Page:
GPs offering complementary therapies
My recent blog on HolisticDoctorOnLine has created quite an uproar of comment, especially on Ecadamy, a business networking forum, where it was entitled "Critics of complementary medicine are arrogant and close-minded".
As the subject of evidence-based medicine is relevant to animal health also, I have copied it in full here:
At last! some rare signs that I am not alone!
I have found two posts on the PULSE website that make my heart sing.
A recent survey of 200 GPs shows that 56% either provide or recommend (like me) complementary therapies.
I insist on calling them complementary therapies rather than "alternative" as is used on the site – it is essential that science and therapies work hand in hand to help people through illness to wellness and a degree of self-healing.
Acupuncture was recommended by 40%, homeopathy by 11%. The summary does not discuss osteopathy, which I feel is also more commonly recommended (as those GPs with a purely left-brained mindset can see how it "could" work so more likely to recommend it than, say, homeopathy).
The comments on the page are, unfortunately, back to the traditional arrogant scientific view of "it’s just the placebo effect" and "poor deluded patients, imagining an effect".
Then, amongst the links to the debate to ban all complementary therapies on the basis of lack of evidence-base (you mean, like appendicectomy and paracetamol?), I found the most wonderful article by Dr Michael Dixon from Devon – a fellow – thinker, he has put into words exactly my thoughts.
What a man; like myself he thinks that, maybe, "Critics of complementary medicine are arrogant and close-minded". I had noticed this myself; my patients are so relieved when they find they can talk openly with me about their use of herbal and homeopathic medicine. If at least 60% of the general population use or have used complementary therapies, it suggests to me that the scientists are in the wrong for ignoring and trivialising this.
I would like to point out here that I have spent 4 years in pure scientific research in physiology and pharmacology, and have been trained in the "art" of pulling apart scientific papers, as well as having been on the receiving end. With that experience behind me I feel that a.) evidence based medicine is an appropriate way to distinguish between two drugs to be used for the same problem. b.) No amount of large trials will convince the sceptical scientists that complementary therapies work (as I have already seen that they/ we can pull apart any research anyway). c.) As complementary therapies work at least partly at a holistic level involving the individual in self-healing, randomising patients will not demonstrate an effect anyway – this does not mean the placebo effect (as scientists devalue anything with that term) but the self-healing effect, which should be made use of by each of us in health care (patients and therapists alike).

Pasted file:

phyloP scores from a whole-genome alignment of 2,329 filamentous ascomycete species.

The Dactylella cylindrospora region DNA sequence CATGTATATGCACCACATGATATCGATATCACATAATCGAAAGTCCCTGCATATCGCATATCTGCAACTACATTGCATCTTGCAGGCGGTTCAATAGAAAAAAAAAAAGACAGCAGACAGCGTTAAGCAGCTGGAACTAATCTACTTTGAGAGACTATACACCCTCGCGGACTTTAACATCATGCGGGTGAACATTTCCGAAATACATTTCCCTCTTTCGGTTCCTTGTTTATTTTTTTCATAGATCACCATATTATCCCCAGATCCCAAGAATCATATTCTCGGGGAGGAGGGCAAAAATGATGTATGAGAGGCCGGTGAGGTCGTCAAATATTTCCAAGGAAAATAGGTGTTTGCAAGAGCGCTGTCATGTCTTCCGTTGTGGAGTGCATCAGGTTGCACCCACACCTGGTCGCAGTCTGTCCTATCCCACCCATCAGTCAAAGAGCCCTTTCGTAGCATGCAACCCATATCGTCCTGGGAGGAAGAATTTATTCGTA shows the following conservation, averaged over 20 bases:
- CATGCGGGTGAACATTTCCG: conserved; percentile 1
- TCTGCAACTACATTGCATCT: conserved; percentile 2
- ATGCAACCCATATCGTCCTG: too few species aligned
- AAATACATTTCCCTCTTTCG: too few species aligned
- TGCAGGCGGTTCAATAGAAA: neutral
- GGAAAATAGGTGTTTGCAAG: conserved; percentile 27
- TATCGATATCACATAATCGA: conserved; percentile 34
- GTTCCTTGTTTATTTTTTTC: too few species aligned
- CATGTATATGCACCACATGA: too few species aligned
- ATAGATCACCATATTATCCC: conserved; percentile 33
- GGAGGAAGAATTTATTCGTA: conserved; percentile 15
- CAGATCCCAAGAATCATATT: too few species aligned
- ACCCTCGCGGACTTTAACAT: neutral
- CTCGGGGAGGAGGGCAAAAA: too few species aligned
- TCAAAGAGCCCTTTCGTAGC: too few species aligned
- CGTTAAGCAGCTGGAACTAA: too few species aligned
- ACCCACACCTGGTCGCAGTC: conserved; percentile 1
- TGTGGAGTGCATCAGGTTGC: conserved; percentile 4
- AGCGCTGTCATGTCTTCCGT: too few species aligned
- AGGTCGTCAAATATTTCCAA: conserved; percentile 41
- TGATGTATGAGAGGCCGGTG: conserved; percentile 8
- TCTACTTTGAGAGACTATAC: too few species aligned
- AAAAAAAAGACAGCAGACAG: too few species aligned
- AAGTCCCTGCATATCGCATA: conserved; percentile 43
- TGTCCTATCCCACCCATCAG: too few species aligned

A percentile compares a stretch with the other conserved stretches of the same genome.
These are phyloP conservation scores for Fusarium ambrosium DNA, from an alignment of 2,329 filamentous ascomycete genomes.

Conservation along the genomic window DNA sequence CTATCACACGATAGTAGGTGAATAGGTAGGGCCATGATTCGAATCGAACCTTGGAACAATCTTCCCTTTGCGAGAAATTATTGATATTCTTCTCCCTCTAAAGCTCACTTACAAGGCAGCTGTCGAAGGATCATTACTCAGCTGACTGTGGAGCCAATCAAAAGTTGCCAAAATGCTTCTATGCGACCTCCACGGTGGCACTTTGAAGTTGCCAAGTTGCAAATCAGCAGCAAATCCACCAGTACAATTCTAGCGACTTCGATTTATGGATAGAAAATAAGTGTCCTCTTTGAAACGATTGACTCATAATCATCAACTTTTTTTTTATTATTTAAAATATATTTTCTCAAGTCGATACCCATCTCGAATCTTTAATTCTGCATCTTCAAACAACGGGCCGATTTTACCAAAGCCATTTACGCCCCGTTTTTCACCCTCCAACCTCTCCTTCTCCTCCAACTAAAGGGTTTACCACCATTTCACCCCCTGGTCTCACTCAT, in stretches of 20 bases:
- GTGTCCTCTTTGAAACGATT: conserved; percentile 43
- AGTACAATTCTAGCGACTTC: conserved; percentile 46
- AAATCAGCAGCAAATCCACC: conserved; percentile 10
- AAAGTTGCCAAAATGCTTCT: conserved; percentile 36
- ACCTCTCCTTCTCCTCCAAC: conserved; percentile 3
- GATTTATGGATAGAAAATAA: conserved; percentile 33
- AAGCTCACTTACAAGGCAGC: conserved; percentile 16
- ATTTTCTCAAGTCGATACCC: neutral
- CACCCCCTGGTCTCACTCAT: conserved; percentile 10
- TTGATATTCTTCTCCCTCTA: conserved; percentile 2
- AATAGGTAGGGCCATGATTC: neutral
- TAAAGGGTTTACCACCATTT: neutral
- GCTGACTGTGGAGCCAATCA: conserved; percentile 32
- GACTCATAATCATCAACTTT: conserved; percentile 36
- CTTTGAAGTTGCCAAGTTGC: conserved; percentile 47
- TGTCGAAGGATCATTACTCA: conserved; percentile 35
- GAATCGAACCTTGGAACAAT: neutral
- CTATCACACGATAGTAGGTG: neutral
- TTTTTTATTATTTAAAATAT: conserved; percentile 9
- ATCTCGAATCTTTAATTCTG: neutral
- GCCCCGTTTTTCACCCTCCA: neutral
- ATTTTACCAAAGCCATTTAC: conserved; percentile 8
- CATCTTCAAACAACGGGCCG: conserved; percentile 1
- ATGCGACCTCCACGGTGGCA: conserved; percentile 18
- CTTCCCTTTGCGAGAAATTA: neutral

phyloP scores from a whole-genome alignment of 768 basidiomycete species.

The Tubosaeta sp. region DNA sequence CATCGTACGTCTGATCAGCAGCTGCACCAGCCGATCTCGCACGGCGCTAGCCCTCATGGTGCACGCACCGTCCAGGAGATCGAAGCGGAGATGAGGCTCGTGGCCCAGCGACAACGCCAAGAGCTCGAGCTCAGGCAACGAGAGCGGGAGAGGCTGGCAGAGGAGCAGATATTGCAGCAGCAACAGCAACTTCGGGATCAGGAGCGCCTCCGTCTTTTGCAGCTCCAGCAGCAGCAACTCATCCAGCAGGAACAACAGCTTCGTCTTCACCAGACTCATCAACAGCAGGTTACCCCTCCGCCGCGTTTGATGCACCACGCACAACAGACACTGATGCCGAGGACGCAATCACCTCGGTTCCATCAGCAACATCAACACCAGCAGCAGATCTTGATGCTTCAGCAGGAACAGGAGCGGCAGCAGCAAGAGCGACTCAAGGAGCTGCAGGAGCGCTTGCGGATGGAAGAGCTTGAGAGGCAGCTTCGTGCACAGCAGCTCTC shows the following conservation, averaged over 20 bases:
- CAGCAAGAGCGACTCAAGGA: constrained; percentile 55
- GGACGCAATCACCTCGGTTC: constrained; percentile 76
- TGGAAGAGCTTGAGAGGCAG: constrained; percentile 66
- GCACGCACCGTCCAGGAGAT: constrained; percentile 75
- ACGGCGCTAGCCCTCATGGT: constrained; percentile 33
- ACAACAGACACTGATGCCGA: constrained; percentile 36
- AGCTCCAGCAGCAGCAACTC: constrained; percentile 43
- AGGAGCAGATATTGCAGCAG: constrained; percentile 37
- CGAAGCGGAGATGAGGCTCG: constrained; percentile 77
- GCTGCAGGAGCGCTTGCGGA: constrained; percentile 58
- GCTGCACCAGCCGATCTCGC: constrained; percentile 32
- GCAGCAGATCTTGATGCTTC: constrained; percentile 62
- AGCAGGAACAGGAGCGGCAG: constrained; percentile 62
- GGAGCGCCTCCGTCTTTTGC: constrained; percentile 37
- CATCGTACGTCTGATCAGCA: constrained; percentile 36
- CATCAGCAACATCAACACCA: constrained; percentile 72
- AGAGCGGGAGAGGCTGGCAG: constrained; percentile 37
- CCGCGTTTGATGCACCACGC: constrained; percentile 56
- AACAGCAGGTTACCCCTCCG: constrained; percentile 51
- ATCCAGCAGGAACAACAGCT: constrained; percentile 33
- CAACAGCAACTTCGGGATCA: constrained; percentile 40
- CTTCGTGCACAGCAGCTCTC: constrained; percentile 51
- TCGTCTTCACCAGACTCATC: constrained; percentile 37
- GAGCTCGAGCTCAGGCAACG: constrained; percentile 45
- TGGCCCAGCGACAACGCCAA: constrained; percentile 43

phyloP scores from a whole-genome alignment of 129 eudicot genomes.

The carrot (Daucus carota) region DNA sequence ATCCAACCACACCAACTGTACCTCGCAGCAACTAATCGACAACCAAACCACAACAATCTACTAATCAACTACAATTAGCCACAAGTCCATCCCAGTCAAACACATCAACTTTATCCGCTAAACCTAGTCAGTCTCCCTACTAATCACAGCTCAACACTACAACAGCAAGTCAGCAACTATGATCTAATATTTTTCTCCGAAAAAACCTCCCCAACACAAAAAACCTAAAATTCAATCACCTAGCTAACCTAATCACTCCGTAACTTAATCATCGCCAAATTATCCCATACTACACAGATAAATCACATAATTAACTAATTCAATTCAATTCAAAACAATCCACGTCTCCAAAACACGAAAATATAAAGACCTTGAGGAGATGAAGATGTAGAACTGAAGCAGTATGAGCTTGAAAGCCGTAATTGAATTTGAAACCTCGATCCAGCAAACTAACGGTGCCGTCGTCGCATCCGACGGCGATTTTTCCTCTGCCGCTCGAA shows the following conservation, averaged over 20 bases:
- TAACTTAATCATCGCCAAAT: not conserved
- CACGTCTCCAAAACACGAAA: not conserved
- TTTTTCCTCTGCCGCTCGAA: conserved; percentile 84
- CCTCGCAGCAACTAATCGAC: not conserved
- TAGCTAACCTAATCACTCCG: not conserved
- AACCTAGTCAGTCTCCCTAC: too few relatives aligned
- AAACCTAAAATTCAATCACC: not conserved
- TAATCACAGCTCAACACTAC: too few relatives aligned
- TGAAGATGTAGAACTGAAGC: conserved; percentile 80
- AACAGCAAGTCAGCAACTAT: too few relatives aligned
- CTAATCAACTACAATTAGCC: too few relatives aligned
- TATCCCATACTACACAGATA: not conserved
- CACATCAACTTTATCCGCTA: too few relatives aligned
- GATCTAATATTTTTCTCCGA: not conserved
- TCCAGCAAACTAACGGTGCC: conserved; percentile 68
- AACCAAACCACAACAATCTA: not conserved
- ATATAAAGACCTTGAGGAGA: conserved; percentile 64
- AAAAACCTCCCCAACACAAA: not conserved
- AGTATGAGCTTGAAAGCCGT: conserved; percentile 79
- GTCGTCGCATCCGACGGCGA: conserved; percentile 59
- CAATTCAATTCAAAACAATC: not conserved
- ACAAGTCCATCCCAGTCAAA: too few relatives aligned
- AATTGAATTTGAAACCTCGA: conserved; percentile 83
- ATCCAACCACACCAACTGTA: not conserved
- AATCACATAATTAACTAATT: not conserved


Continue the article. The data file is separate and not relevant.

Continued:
Dr Dixon’s post is so close to my feelings, I copy it in full below (and wish there was a facility on Pulse for me to register my support for him).
Critics of Complementary medicine are arrogant and closed-minded:
07 Jun 07
Pressure groups such as Sense about Science are too quick to condemn complementary approaches to treatment, argues Dr Michael Dixon
Is it bad medicine to treat some NHS patients using complementary treatments? ‘Yes!’ says the powerful pressure group Sense about Science. But is science – or indeed sense – on its side?